Draft needs and prospect fits for the New York Giants
Senior Analyst Mike Renner identifies the three biggest draft needs for the New York Giants.
Draft needs and prospect fits for the New York Giants
As one of the major players in free agency a season ago, the Giants completely transformed their defense and turned themselves into a Super Bowl contender in the NFC overnight. Unfortunately for the defense, however, the offense couldn’t keep pace, and New York made a Wild Card-round exit in the playoffs. The Giants already brought in another receiver in Brandon Marshall to combat that, but the offensive line—PFF’s 20th-ranked unit—last season still needs a ton of work.
[Editor’s note: To see draft needs for every NFC East team, click here.]
Need: Offensive tackle
Even if Ereck Flowers develops into a competent left tackle this upcoming season, it’s still a fairly drastic need. Bobby Hart got a pass to some degree with all the attention focused on Flowers, but the right tackle himself finished with the 67th best grade out of 78 qualifying tackles. Either position could be liable for an upgrade.
Early-round target: Garett Bolles, T, Utah
Garett Bolles is an absolute people-mover. The former Ute should come in Day 1 and be an upgrade to either tackle spot as a run blocker. Only three offensive tackles finished with higher run-blocking grades than Bolles in the FBS last season, and one came from Army’s triple-option scheme. He still has a way to go in pass protections, as he has a bad habit of over-extending himself, but even as an unfinished product, he’d likely still be an upgrade for the Giants.
"Garett Bolles is intriguing because his raw talent speaks for itself on film and he had a solid campaign in 2016."https://t.co/hsZDuTVW2u
— PFF College Football (@PFF_College) March 24, 2017
Mid- or late-round target: Zach Banner, T, USC
Another player who is more potential than finished product at this point, Banner has serious issues with his weight at the moment, tipping the scales upwards of 350 pounds. The crazy thing is that he can still move at that weight and be effective at times, but he’ll never be an NFL pass protector in that range. If Banner can get that under control, there is more to work with here than most late-rounders.
Every single year the Giants seem to need linebacker help, and every single year, they refuse to address it. We saw how much poor linebacking play hurt their defense a season ago (not much), but having competency—or even proficiency—at the position could take the defense to the next level. Jonathan Casillas and Keenan Robinson earned grades of 61.3 and 43.4, respectively, last season.
Early-round target: Zach Cunningham, LB, Vanderbilt
Cunningham is the rare downhill, thumping linebacker that can also matchup easily on tight ends and running backs in man coverage. In 957 coverage snaps over the past three seasons, Cunningham has only allowed five passes against that went for 20 yards or more. An every-down linebacker is just what the doctor ordered for this Giants’ defense, and while he might not fall to New York’s second-round selection at No. 55 overall, it would be a no-brainer if he does.
Top LB prospects of 2017:
— PFF College Football (@PFF_College) April 1, 2017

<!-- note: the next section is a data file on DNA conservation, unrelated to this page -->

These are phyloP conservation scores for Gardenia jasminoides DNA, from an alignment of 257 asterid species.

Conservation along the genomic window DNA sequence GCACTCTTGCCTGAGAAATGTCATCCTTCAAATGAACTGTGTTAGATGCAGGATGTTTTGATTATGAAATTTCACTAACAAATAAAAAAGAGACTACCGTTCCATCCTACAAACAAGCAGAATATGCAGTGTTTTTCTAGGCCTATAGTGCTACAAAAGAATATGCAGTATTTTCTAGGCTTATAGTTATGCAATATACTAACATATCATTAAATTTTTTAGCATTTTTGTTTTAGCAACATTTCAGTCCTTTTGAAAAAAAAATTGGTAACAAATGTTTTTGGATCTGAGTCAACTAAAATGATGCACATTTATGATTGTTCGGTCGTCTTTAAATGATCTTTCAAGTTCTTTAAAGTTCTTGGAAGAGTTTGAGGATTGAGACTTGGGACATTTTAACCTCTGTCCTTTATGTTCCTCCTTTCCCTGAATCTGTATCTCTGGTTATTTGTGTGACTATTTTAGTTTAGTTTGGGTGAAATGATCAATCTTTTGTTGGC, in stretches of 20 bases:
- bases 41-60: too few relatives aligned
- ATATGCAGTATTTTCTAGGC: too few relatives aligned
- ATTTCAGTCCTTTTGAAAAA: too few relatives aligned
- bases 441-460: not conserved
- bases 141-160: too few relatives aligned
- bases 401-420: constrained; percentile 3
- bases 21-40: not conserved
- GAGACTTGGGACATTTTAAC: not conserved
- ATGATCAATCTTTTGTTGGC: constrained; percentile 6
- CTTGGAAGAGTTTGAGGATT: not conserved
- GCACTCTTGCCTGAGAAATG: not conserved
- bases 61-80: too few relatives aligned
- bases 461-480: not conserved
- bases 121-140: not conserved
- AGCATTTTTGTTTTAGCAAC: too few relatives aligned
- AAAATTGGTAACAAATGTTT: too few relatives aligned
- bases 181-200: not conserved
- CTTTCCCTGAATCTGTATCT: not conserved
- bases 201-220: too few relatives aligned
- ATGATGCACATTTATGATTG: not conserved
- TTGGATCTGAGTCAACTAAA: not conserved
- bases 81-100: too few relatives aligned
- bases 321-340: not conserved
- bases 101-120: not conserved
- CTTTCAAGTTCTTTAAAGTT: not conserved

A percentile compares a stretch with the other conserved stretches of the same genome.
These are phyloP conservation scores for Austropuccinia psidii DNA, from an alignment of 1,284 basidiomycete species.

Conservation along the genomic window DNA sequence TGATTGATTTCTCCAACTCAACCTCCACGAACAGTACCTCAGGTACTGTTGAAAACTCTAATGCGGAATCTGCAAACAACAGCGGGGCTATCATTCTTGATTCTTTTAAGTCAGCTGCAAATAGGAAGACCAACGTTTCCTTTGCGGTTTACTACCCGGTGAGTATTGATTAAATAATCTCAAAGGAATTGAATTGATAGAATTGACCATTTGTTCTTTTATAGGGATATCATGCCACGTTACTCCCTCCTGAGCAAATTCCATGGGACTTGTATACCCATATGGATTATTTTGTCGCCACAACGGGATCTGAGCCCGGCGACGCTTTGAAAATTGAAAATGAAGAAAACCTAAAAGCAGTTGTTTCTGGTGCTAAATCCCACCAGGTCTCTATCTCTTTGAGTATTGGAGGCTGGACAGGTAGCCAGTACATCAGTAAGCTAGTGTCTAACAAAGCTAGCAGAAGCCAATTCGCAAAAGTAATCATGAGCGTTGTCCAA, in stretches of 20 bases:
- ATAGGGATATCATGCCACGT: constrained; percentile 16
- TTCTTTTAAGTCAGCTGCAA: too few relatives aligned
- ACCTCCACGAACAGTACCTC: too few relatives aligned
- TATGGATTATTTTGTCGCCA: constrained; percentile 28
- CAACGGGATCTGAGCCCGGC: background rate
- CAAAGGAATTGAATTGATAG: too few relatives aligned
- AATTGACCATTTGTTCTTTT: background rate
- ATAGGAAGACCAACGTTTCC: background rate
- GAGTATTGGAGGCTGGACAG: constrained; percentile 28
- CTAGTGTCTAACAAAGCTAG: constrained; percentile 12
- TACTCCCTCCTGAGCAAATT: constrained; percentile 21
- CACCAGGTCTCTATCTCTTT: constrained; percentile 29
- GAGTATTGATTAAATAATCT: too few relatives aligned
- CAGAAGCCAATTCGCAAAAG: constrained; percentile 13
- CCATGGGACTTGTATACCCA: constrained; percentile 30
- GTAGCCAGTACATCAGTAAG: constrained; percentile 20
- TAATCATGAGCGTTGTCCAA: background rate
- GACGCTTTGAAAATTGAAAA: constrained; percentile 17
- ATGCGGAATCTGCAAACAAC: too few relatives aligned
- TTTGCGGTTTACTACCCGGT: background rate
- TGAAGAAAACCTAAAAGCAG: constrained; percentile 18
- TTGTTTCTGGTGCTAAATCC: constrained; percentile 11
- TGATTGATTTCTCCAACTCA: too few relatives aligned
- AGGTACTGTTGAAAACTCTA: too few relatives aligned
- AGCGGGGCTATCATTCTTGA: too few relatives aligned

Mid- or late-round target: Blair Brown, LB, Ohio
The linebacker position is becoming more and more of a coverage one, and Brown is as proficient in coverage as you’ll see from a non-Power-5 linebacker. Linebackers with Brown’s impressive athletic profile usually don’t hail from schools like Ohio, as any big man with athleticism seems to get nabbed up by the Power-5. Brown, though, isn’t just an athlete, he was also PFF’s second-highest-graded linebacker in the FBS last season. His 67 total stops were the fifth-most in the nation.
Ohio LB Blair Brown ranked first in FBS in tackling efficiency with just three misses and 96 solo tackles.https://t.co/wrF5EbwyTb
— PFF College Football (@PFF_College) April 2, 2017
Need: Tight end
Will Tye and Jerell Adams would both make for fine No. 2 tight ends, but calling either a featured guy at this point is a bit of a stretch. We called Adams a third-round talent a season ago, but it was more in relation to his blocking prowess than his dynamic receiving presence. It’s a fantastic year to be TE-needy, though, as there will be Day 1 starters coming off the board in Round 3.
Early-round target: David Njoku, TE, Miami (FL)
A freak athlete still learning the tight end position, Njoku would make the Giants’ receiving corps terrifying from a matchup perspective. At 6-foo-4, 246 pounds with long arms and world-class leaping ability, Njoku is the flag-bearer for the new breed of NFL tight ends. No linebacker wants to run with him up the seam, while no cornerback wants to defend him on a fade.
"Don’t be surprised if there’s a highlight of David Njoku hurdling over a defender next season."
— PFF College Football (@PFF_College) March 7, 2017
Mid- or late-round target: Michael Roberts, TE, Toledo
While Njoku is the new breed of tight end, Roberts is more of a throwback. He only ran a 4.86-second 40-yard dash at the combine, but he weighed in at a whopping 270 pounds and still had an impressive 7.05 second 3-cone. Roberts makes his money on the short-and-intermediate game, as well as in the red zone, where he caught 16 touchdowns to lead the nation. Roberts uses that immense size to gain separation at the top of routes, and then plucks the ball out of the air with ease using his monstrous 11.5-inch hands.
Toledo TE Michael Roberts had the highest overall grade among draft-eligible tight ends in the 2016 season. https://t.co/PJ2l3ljprq
— Pro Football Focus (@PFF) March 25, 2017